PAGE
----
“I’m taking all the preventive measures, putting (on) my face mask and staying away from crowded places, but I have to meet people and go outside, I can’t afford more time of isolation at home,” she said.
The government has also laid out rules and regulations for employees returning to work in the state and private sectors. For the time being, offices are not to be filled to capacity, with only 30 percent of employees allowed to occupy them at any given time, and those in offices must have their temperatures checked prior to entering the building.
The rules also state that handshakes are banned, face masks must be worn at all times, and employees must use sanitizer to wash their hands regularly throughout the day. Furthermore, employees with preexisting health conditions such as immune deficiencies, asthma or respiratory problems, or the morbidly obese, are all exempt from returning to work.

FASTFACT

The reopening comes as a part of the second phase of a government plan, announced on May 26, to resume economic activity and gradually return to normal.

The ministry also recommends that digital means be relied on as much as possible in order to minimize contact and try to prevent people from returning to their offices unless necessary. The full list of regulations is available on the Ministry of Human Resources and Social Development’s website.
Sarah S, a government employee, told Arab News that she had gone back to work but that she was not sure how much she liked the environment. “The office was mostly empty, and it felt wrong. Like when you stay late on a Thursday or come in on a weekend. It’s very eerie and a little unsettling to see so many empty desks,” she said.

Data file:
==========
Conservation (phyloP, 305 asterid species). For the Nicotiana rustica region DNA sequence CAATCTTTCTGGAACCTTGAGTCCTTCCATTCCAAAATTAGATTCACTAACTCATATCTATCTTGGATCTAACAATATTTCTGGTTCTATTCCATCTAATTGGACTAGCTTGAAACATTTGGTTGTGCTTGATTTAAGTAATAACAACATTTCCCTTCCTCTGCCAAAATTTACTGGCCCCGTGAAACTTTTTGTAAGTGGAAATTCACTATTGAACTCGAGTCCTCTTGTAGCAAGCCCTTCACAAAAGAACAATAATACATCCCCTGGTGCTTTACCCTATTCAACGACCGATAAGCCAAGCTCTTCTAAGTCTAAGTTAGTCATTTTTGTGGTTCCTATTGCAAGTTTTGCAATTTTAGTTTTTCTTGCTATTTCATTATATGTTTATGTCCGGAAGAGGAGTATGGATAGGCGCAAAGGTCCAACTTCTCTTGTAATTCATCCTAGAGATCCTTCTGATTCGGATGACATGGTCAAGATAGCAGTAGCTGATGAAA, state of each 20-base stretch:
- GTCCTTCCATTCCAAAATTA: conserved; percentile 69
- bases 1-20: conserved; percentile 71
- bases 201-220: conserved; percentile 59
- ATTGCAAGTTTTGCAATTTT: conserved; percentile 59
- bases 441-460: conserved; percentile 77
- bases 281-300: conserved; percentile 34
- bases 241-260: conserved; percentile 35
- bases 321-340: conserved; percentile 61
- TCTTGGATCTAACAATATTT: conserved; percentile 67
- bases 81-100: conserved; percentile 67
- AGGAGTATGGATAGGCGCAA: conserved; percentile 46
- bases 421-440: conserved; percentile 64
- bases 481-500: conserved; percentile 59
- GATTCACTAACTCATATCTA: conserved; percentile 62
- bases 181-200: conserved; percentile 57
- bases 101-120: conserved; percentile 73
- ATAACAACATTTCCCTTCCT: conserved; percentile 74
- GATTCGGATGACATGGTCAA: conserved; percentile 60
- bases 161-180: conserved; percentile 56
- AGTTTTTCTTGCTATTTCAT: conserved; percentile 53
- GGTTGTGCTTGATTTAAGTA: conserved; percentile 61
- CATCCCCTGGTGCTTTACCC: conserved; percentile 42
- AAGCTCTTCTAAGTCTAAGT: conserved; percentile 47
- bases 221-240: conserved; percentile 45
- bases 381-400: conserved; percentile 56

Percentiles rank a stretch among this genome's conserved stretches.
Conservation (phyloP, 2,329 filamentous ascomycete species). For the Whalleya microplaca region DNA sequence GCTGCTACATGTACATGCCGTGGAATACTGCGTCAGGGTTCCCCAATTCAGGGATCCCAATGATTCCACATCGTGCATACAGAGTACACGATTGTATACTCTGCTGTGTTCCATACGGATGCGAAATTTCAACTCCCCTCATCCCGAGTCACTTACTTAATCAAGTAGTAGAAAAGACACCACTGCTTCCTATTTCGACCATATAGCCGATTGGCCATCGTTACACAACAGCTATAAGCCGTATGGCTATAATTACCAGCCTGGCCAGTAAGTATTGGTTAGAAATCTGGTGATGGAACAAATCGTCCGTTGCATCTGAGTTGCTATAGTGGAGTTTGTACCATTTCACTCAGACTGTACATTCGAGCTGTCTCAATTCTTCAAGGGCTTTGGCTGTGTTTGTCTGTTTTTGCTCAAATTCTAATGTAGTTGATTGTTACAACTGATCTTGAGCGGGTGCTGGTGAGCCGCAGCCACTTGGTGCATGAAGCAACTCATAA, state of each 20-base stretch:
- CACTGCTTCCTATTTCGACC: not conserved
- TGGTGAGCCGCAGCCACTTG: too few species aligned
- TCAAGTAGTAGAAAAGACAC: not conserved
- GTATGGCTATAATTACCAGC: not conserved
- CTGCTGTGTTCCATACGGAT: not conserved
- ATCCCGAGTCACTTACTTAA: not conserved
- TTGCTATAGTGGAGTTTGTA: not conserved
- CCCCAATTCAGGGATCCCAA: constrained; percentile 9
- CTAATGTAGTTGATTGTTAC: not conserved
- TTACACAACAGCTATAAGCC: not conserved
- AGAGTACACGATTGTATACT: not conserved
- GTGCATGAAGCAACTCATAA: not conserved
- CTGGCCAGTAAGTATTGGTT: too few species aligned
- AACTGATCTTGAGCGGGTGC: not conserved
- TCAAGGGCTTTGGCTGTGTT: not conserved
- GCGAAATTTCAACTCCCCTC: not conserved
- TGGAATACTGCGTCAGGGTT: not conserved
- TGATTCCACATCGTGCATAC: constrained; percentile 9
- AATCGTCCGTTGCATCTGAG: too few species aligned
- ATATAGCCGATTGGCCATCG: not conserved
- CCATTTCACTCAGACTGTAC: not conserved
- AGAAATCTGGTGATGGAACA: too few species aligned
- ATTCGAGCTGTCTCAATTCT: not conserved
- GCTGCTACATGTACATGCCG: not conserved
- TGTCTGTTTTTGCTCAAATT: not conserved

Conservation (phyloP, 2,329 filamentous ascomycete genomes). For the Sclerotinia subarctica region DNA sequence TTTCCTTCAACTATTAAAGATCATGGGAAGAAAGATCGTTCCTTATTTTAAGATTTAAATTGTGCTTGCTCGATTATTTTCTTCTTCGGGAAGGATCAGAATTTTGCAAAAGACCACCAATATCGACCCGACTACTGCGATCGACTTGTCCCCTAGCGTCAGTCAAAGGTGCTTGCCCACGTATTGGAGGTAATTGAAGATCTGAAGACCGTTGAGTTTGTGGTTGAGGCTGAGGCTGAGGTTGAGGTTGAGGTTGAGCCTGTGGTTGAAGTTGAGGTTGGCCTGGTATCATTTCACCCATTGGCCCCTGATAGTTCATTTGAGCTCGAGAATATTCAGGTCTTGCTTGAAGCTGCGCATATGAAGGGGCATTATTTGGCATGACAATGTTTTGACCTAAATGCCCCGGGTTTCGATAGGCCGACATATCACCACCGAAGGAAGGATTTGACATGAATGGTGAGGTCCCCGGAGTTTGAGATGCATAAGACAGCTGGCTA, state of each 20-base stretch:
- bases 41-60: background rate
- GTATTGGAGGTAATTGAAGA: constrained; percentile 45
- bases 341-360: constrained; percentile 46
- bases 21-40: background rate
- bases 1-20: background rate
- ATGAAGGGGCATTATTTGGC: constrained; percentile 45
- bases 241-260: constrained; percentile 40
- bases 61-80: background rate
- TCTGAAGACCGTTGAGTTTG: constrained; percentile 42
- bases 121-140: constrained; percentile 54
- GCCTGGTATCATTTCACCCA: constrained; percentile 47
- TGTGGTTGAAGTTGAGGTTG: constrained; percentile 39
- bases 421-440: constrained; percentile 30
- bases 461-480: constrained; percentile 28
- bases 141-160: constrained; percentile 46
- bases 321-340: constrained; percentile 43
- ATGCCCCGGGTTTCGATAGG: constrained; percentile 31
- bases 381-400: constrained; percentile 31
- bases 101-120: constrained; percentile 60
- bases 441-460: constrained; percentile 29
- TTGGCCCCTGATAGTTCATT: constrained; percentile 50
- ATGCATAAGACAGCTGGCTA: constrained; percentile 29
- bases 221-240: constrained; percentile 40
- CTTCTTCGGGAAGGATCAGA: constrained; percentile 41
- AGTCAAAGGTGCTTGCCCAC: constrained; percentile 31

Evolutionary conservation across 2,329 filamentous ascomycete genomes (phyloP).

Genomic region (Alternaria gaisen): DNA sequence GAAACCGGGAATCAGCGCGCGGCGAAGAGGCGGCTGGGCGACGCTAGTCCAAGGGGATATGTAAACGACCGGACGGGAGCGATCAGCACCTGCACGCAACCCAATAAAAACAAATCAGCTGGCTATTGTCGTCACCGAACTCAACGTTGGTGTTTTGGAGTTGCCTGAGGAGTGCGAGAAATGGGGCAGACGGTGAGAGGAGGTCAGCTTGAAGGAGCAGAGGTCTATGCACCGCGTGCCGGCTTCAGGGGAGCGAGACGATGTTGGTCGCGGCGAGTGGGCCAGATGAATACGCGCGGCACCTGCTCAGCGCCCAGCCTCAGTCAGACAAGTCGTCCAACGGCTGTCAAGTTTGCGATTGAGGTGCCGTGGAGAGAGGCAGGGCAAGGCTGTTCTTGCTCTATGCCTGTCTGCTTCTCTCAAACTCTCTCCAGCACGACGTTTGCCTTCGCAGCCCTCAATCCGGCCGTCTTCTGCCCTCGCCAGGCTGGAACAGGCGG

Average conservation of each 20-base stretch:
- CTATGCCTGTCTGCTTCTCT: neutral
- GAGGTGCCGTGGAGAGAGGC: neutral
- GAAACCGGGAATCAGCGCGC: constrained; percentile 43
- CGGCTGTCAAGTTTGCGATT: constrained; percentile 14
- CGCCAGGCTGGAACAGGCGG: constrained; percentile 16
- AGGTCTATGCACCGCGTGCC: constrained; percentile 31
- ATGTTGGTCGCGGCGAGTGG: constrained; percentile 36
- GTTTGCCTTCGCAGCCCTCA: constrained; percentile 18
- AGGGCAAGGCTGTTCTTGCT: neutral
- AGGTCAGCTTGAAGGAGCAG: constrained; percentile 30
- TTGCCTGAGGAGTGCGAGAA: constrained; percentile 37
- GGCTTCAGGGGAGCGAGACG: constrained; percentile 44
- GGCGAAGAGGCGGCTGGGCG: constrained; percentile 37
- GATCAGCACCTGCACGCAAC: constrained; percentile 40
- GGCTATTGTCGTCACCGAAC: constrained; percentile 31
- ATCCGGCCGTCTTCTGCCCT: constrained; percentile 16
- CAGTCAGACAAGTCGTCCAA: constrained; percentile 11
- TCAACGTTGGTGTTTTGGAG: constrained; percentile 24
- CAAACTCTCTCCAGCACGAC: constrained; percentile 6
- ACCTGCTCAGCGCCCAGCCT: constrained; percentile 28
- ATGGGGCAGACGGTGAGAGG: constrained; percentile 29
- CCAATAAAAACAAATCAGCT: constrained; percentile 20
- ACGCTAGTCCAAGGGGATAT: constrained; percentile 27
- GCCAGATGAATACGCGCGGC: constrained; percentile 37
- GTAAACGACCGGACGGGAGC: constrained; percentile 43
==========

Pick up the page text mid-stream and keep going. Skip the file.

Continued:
She added that while the office was taking every precaution, people were still cautious about the reopening and a constant sense of apprehension still filled the office.
“Everyone is on edge. It will take a lot of time for us to readjust to the idea of being in an office. Things that seemed so normal and mundane before, like handshakes, or sharing files, are all causes for concern now,” she said. However, some employees, who are still working from home, feel the opposite way and wish that they could be in the office instead.
Nawaf M, a human resources employee at a private company in Riyadh, said that everyone from his department was still working from home, but he would prefer to be in the office.
“I don’t like working from home. I feel like the office atmosphere is so important to maintaining a sense of professionalism and producing results,” he said.
While he realized that the threat of the coronavirus is still strong, he said that practicing good “pandemic etiquette” would ensure his safety and allow life to regain some normality again.